Athena was worshipped in all parts of Greece: from the ancient towns on the lake Copais her worship was introduced at a very early period into Attica, where she became the great national divinity of the city and the country.

Here she was afterwards regarded as thea sôteira (savior goddess), and the serpent, the symbol of perpetual rejuvenation, was held as sacred to her.

The ancient sacrifices offered to Athena consisted of bulls,  sheep, rams, and cows. It should be noted that for the most part only female animals were sacrificed to her, but no female lambs.

On a more morbid note, in the region of Ilion, Locrian maidens or children are said to have been sacrificed to Athena every year as an atonement for the atrocity committed by the Locrian Ajax upon the aforementioned Cassandra; and these human sacrifices continued to be offered to her down to B. C. 346.

In Athens, two great festivals were held in her honor annually. One of them, the Panathenaea was the most important of all the festivals in Greece.

Inaugurated by the mythical king Erichthonius, it was held on the twenty-eighth of Hekatombaion (July). Starting in 566/5 B.C. the Panathenaea was celebrated every four years, with great ritual festivities.

It lasted twelve days, and there were many rites and sacrifices. The most prominent of these was the so-called 'hecatomb'. There were also competitions in music and athletics open to all Greeks.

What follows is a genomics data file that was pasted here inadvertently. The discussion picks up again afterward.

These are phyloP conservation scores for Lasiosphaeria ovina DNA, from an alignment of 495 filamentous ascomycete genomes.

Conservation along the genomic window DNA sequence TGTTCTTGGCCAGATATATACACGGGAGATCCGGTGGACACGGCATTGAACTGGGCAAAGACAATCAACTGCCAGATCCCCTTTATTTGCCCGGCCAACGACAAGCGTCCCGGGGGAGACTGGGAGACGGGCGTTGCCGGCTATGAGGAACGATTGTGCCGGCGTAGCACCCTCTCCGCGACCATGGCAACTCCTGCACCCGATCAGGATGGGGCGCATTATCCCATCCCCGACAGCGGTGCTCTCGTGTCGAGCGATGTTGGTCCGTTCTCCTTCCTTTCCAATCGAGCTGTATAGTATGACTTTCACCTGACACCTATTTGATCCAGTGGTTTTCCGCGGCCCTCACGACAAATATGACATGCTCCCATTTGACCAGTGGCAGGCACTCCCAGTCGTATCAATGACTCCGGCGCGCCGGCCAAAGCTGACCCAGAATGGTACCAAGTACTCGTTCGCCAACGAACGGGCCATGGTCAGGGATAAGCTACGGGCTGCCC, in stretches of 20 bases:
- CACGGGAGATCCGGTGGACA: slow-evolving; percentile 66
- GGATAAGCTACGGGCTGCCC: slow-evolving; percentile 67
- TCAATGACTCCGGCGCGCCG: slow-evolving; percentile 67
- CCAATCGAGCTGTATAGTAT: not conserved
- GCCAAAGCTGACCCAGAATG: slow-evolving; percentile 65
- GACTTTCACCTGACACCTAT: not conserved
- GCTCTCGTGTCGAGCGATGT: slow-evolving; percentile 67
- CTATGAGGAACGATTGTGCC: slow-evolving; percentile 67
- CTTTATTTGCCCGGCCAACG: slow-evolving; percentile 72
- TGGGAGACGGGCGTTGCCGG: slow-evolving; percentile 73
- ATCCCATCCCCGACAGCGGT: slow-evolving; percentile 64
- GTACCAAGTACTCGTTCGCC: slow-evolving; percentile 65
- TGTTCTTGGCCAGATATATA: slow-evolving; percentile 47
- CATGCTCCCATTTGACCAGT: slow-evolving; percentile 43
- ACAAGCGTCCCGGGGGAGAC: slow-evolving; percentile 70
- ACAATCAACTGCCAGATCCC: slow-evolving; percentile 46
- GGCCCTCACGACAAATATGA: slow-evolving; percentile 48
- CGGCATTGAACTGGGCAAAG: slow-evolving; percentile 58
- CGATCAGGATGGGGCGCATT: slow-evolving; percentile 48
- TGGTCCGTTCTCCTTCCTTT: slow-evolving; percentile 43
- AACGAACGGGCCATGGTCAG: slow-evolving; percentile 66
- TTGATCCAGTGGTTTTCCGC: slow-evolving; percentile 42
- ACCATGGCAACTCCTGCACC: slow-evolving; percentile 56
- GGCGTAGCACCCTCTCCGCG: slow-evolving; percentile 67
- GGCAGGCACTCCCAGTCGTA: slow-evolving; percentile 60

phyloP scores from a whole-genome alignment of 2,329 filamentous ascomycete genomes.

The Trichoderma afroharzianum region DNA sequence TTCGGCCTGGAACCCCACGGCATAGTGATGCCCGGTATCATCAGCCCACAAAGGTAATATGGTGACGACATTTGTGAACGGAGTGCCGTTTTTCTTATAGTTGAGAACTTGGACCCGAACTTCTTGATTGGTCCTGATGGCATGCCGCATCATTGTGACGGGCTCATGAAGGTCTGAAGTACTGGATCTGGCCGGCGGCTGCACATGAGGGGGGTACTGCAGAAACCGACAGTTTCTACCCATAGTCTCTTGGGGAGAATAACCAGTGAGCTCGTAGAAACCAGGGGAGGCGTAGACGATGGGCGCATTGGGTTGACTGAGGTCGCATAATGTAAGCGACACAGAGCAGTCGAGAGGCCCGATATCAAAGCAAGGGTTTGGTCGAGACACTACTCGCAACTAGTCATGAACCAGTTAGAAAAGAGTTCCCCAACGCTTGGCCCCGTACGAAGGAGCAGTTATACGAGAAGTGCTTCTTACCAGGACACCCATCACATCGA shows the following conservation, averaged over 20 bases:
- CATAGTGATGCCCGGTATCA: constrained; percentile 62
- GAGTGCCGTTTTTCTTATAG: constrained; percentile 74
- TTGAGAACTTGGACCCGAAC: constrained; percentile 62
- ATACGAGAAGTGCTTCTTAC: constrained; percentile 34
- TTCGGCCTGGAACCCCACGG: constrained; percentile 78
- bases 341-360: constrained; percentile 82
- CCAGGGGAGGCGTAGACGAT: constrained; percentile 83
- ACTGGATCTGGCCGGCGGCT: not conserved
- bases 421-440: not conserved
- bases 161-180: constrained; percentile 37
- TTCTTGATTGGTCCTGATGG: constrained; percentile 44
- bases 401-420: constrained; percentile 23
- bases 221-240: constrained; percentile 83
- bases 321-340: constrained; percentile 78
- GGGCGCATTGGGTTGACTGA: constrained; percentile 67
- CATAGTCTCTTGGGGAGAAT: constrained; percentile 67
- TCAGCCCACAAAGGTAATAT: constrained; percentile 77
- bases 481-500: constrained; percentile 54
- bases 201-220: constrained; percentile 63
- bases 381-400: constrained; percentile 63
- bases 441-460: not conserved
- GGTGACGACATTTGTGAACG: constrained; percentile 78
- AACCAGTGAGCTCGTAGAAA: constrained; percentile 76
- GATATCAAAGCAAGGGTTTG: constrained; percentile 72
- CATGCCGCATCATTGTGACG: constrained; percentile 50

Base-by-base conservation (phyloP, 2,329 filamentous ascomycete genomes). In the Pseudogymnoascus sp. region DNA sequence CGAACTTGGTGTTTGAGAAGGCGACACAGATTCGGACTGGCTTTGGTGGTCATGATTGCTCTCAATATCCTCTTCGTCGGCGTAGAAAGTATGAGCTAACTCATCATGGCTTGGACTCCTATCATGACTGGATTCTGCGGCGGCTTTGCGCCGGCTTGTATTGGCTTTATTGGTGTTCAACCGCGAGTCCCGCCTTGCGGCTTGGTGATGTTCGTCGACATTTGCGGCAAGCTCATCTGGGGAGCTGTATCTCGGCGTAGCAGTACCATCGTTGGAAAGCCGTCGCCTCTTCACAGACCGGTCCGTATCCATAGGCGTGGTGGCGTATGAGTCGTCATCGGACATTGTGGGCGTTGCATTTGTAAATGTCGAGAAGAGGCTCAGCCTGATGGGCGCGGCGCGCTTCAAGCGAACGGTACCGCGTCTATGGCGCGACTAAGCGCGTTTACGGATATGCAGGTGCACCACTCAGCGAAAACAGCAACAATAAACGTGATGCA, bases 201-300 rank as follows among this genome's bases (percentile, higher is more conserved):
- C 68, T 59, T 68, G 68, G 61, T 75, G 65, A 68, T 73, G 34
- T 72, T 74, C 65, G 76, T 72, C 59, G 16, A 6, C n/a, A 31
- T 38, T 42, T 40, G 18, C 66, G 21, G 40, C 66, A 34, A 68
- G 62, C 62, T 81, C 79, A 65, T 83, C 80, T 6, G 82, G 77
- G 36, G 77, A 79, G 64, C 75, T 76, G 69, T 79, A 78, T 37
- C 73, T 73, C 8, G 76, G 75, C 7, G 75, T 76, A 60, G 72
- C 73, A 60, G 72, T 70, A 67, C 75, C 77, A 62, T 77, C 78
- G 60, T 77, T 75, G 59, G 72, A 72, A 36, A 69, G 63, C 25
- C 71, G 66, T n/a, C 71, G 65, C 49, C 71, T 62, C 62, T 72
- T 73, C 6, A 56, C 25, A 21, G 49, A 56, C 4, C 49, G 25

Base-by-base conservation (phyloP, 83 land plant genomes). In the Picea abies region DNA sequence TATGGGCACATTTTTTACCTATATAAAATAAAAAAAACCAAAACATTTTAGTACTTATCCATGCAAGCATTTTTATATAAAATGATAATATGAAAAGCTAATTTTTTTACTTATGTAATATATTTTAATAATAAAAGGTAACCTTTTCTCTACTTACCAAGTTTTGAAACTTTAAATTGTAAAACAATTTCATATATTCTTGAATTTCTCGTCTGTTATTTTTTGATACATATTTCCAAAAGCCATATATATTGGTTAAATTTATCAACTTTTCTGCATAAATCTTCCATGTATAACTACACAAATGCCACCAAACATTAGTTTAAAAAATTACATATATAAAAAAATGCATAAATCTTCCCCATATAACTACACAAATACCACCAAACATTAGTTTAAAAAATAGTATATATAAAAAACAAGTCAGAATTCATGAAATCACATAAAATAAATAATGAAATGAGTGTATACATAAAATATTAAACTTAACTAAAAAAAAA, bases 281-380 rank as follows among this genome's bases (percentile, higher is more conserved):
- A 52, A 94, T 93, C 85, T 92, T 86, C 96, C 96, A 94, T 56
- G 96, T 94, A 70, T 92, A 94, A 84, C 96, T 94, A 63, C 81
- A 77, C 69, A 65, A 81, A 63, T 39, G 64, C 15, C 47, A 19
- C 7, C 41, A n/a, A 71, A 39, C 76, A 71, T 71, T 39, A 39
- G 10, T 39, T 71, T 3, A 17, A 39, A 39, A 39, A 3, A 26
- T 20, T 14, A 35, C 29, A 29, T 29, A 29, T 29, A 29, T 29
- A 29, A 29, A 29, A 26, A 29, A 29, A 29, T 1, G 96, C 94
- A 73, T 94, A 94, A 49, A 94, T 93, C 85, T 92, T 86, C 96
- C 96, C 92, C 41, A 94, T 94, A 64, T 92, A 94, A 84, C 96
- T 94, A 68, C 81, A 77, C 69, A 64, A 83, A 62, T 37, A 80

The sacrificed meat was distributed to the citizens in the Agora area, which was the central city square. Another competition included in the Great Panathenaea was for the pyrrhic dance: armed men, from every age group, took part in this.

The night before the Great Panathenaea, there was a vigil, with dancing by young men and girls. At sunrise on the twenty-eighth of Hekatombaion - Athena's birthday - the torch-race started. The object was to bring the new fire from the grove of Academus, beyond the city walls, to the altar of Athena on the Acropolis.

There followed a grand procession, in which the whole citizen population took part. Its starting-point was the Kerameikos; its finishing-point was the Acropolis; and its purpose was to transfer offerings to Athena, principally the sacred peplos (cloak) destined to clothe the wooden image of Athena Polias, goddess of the city.

Many competitions took place during the festival, with athletes from other city-states taking part. The winner received as prize a Panathenaic amphora filled with olive oil, and was crowned with a branch of olive, Athena's sacred tree.

In addition, starting in 425 B.C., cities that were in some sense dependencies or associates of Athens - Athenian colonies, for instance, or allied towns - sent their representatives to Athens with sacrificial animals and votive offerings.

The Great Panathenaea has justly been described as Athens', if not Greece's, most important festival. It was not simply a display of the Athenian hegemony's strength and superiority, it was a symbol of the city's unity by virtue of the participation in it of the whole Athenian population.

All in honor of the majestic Olympian goddess Athena.